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communication plan

What is a communication plan?

A communication plan is a policy-driven approach to providing company stakeholders with certain information.

Communication plans are typically used in business settings to ensure all parties have the latest updates on projects, goals and objectives. They are also critical aspects of both incident response and business continuity (BC) planning.

Why communication plans are important

Businesses need communication plans for several reasons:

  • They help ensure everyone is on the same page.
  • They can prevent or mitigate the impact of potential crises.
  • They can help improve efficiency and optimize workflows.

Communication plans matter because they help businesses run more smoothly and effectively.

stages of crisis management
A communication plan can help prevent or mitigate the effects of a crisis.

Elements of a communications plan

A communication plan formally defines the following:

  • who should receive specific information;
  • when that information should be delivered; and
  • what communication channels should be used to deliver the information.

An effective communication plan anticipates what information needs to be communicated to specific audience segments.

The plan should also address who has the authority to communicate confidential or sensitive information and how information should be disseminated -- email, websites, printed reports and/or presentations at meetings that may be virtual or given in person.

The plan should also define what communication channels stakeholders use to solicit feedback and how communication is documented and archived.

The specifics of what should be included in a communication plan vary from business to business, but the following are common elements typically included:

  • the forms of communication that are used, including announcements over a building paging system, automated text messages, email alerts, prerecorded phone calls, meetings and social media;
  • who communicates what information to whom;
  • how often communication occurs; and
  • how communication is documented and archived.

Finally, a communication plan should be tailored to the specific needs of the business and the people involved and be reviewed and updated regularly to ensure it remains relevant and effective.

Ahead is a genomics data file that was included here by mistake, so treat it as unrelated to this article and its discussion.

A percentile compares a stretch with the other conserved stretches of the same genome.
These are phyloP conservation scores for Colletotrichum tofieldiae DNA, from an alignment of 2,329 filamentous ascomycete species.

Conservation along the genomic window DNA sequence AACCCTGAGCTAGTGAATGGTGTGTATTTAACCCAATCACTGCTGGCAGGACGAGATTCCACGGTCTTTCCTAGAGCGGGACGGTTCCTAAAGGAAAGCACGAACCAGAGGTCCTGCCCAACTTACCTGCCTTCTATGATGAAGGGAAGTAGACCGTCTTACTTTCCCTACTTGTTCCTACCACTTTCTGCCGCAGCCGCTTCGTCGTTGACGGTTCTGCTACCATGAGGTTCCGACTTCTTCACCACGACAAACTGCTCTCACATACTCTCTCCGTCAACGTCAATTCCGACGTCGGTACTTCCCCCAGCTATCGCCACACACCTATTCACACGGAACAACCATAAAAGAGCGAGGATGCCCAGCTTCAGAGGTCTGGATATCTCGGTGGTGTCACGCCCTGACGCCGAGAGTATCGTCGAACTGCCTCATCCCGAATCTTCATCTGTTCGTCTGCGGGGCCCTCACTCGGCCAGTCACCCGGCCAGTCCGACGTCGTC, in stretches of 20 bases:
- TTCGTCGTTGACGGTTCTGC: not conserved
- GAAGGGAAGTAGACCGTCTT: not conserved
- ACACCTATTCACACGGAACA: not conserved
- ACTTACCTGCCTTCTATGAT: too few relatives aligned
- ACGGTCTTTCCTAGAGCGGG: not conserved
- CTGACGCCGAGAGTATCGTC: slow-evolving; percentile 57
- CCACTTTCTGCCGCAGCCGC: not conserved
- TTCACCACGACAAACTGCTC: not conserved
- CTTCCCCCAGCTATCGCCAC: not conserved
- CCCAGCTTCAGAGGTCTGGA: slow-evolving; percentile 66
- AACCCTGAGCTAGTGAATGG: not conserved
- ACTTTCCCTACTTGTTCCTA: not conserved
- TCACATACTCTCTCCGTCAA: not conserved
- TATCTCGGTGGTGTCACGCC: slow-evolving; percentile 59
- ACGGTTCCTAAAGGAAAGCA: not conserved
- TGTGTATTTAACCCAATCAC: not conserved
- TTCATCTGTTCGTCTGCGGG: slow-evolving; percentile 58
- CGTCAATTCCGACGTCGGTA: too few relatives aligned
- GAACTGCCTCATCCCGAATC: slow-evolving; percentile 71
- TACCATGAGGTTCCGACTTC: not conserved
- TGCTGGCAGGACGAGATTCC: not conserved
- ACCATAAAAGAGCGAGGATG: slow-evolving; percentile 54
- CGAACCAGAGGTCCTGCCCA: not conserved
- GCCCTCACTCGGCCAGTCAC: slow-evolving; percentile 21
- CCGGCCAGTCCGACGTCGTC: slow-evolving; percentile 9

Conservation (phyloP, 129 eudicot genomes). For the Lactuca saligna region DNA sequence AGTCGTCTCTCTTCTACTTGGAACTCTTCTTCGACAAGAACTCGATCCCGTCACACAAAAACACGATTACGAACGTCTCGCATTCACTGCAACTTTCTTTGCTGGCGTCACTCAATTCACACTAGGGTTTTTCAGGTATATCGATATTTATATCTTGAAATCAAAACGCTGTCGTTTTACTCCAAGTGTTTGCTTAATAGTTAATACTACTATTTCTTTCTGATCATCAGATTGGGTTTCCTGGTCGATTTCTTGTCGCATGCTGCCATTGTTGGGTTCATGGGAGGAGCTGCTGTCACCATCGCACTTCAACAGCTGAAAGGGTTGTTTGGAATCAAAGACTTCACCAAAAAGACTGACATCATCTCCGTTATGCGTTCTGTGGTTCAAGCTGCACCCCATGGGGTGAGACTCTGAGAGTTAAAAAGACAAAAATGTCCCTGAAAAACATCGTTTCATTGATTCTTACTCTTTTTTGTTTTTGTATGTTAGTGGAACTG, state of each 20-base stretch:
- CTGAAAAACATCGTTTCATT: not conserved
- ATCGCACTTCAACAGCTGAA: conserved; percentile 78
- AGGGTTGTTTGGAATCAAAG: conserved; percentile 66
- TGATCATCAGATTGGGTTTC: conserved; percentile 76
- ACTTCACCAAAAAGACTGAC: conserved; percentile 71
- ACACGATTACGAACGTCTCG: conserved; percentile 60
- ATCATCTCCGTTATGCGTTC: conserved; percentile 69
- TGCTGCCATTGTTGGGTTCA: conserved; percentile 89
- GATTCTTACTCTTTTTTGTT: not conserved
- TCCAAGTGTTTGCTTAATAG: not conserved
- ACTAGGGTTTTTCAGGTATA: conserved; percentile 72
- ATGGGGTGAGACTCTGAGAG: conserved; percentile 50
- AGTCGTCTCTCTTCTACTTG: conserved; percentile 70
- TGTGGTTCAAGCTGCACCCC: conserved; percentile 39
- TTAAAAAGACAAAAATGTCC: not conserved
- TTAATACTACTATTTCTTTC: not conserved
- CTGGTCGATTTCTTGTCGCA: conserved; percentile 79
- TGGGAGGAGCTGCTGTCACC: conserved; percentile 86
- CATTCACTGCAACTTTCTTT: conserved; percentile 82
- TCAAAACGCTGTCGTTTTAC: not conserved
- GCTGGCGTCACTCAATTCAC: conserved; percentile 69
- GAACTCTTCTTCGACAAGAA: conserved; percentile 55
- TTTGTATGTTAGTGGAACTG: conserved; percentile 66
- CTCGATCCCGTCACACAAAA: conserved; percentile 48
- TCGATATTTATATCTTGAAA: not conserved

How communications plans are used

Communication plans have a variety of use cases. They're frequently used in crisis management and BC planning, but those aren't their only uses.

change management checklist
Change management requires defining goals, identifying stakeholders, and creating testing and training plans.

Communication plans play an important role in change management. An effective communication strategy can help lower resistance to change by getting everyone on the same page and helping stakeholders become engaged and, ultimately, endorse the need for change and the steps being taken to bring it about.

In project management, the communications plan may include a glossary of common terms to facilitate understanding among stakeholders. This glossary may also define and include samples of templates, reports and forms that the project manager uses to communicate information.

communication plan checklist

Steps in creating a communications plan

To build a useful communication plan, start by understanding the needs of your business and the people who are impacted by the communication. With a clear understanding of these needs, you can begin to develop a plan that meets them. Here are some steps to follow as you create the plan:

  1. Define your objectives. What do you hope to achieve?
  2. Understand your audience. Who is impacted by the communication? What do they need to know? When do they need to know it?
  3. Select your communication channels. What communication channels work best for your audience and your objectives?
  4. Develop your message. What information do you need to communicate, and how can you do so effectively?
  5. Create a timeline. When does your communication take place? How often?
  6. Assign roles and responsibilities. Who is responsible for generating and delivering the communication? Who approves messages before they're sent?
  7. Test your plan. Once you've developed your communication plan, test it to ensure it works as intended. Get feedback from your audience, and make adjustments as needed.

By following these steps, you can create a communication plan that meets the specific needs of your business and helps you achieve your objectives.

Learn how to implement a communication plan, explore tips for building a crisis communication plan and check out a template for BC planners developing an emergency communications plan.

This was last updated in October 2022

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